Say something nice. The Web is now crawling with platforms that let you give credit, make kudos, recommend and say something nice about another person. They run the gambit from Klout, Kred, LinkedIn, PeerIndex Twitter Grader, Connect.me, etc. Take some time to give credit where credit is due. Make certain it is honest and authentic. Recognizing good work by good people is, well, good. It also conveys to your network that no good deed goes unrecognized. That said, just remember to never expect to be complemented yourself. Keep your expectations in check and you will not be disappointed.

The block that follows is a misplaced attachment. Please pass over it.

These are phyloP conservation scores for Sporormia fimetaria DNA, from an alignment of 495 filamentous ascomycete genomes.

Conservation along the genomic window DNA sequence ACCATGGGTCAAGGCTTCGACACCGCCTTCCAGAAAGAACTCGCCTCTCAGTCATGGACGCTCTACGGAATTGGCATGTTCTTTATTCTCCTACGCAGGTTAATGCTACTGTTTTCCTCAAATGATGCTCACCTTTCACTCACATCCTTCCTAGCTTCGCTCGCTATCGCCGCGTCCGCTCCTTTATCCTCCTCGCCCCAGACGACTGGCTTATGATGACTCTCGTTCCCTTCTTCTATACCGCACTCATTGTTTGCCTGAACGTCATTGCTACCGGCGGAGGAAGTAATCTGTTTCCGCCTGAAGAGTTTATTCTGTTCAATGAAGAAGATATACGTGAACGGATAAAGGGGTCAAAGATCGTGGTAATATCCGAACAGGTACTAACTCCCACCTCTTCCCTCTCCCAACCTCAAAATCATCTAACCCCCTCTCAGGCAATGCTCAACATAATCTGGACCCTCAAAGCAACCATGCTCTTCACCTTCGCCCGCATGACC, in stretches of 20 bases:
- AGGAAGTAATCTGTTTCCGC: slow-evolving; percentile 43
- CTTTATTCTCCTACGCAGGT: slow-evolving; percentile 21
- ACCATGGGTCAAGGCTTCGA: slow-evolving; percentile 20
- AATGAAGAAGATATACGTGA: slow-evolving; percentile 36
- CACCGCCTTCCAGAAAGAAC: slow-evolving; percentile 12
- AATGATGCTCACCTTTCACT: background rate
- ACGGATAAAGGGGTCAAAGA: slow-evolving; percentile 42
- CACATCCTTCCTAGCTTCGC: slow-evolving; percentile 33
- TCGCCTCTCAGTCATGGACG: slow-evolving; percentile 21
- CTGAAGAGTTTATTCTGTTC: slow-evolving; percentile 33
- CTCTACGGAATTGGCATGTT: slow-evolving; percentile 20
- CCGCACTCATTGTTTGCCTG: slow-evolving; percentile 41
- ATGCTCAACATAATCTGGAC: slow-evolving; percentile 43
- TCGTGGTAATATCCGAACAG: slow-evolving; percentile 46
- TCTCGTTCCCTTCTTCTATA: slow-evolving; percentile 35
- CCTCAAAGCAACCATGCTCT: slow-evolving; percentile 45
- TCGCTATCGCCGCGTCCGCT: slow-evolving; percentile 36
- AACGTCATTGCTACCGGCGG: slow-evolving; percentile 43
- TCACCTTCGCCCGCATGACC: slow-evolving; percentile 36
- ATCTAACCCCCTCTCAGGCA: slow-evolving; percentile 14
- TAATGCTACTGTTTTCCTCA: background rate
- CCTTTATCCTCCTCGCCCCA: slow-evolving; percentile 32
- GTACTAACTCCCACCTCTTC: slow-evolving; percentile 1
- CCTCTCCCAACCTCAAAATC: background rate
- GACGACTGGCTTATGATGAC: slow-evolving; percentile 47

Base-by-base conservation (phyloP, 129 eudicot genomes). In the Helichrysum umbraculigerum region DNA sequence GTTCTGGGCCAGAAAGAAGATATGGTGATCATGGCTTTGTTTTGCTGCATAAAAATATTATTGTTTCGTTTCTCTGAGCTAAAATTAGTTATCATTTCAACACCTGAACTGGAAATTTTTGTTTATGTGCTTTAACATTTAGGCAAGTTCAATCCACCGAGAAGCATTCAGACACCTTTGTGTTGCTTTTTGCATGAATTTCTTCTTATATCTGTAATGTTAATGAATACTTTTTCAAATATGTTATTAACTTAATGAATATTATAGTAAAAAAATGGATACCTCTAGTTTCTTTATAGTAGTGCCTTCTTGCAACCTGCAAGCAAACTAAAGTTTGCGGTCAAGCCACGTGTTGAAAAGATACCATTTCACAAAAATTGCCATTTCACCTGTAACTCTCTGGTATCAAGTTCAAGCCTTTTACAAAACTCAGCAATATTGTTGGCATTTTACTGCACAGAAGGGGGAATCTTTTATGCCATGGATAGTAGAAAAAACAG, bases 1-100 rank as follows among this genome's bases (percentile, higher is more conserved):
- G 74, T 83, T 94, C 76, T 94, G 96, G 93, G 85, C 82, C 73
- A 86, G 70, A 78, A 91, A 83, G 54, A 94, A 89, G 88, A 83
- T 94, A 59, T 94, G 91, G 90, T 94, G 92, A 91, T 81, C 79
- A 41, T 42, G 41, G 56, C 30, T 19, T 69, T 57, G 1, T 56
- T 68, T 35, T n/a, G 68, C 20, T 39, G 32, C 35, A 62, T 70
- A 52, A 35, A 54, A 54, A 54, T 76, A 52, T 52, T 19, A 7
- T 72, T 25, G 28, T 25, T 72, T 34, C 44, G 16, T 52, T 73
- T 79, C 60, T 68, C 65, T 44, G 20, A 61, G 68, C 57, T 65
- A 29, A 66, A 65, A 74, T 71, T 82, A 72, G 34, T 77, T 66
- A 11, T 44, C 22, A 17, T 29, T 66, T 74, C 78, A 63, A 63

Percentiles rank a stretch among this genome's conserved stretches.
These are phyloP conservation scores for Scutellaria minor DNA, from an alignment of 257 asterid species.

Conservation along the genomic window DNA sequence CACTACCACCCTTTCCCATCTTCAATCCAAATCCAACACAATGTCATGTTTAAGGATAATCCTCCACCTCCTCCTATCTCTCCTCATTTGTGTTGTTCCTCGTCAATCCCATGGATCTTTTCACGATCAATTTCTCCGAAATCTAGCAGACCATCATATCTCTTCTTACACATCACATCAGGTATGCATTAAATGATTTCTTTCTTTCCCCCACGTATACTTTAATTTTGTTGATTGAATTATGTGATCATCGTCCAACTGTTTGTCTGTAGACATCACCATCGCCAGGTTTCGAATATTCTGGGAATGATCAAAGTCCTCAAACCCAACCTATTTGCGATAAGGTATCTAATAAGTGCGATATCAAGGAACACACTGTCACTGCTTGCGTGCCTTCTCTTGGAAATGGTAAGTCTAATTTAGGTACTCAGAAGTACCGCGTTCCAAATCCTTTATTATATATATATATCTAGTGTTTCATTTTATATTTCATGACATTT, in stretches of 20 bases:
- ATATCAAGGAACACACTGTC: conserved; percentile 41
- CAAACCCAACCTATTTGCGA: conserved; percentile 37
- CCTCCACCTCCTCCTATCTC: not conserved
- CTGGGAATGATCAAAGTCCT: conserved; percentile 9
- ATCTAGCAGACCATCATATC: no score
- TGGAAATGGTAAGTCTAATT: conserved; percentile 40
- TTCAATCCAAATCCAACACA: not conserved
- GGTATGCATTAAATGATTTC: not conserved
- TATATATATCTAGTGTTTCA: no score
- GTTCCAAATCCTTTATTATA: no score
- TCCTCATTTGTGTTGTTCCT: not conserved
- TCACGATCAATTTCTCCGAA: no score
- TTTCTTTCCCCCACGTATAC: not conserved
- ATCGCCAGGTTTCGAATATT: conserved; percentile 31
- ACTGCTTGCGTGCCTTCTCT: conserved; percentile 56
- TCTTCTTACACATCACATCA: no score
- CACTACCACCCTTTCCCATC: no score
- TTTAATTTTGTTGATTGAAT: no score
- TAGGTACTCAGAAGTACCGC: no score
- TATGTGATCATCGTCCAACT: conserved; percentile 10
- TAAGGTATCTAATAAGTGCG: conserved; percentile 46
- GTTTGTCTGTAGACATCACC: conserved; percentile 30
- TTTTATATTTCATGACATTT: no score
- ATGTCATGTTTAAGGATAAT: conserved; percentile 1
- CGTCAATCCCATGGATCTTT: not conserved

Get angry. Networking is not easy. It takes a commitment to do it daily. It is hard work, that is why everyone does not do it. But for the fortunate few that have the diligence, patience and a kind heart, networking works. And it is ok to get angry and let out some steam during the job search process. Take some time to scream, yell and get angry. Just do it in the privacy of your own home, a deserted beach or empty hallway. And when you are finished get back to networking or whatever you want to call “shining a spotlight on yourself and the value you can bring to an organization through your terrific skill set, even-keel demeanor and strong work ethic.
Gerard “ Gerry” F. Corbett; APR; Fellow PRSA is Founder and CEO of Redphlag LLC; a strategic public relations; marketing and management consulting firm; a position to which he was named in January 2008. He also has a coaching practice and blogs and tweets as the PR Job Coach.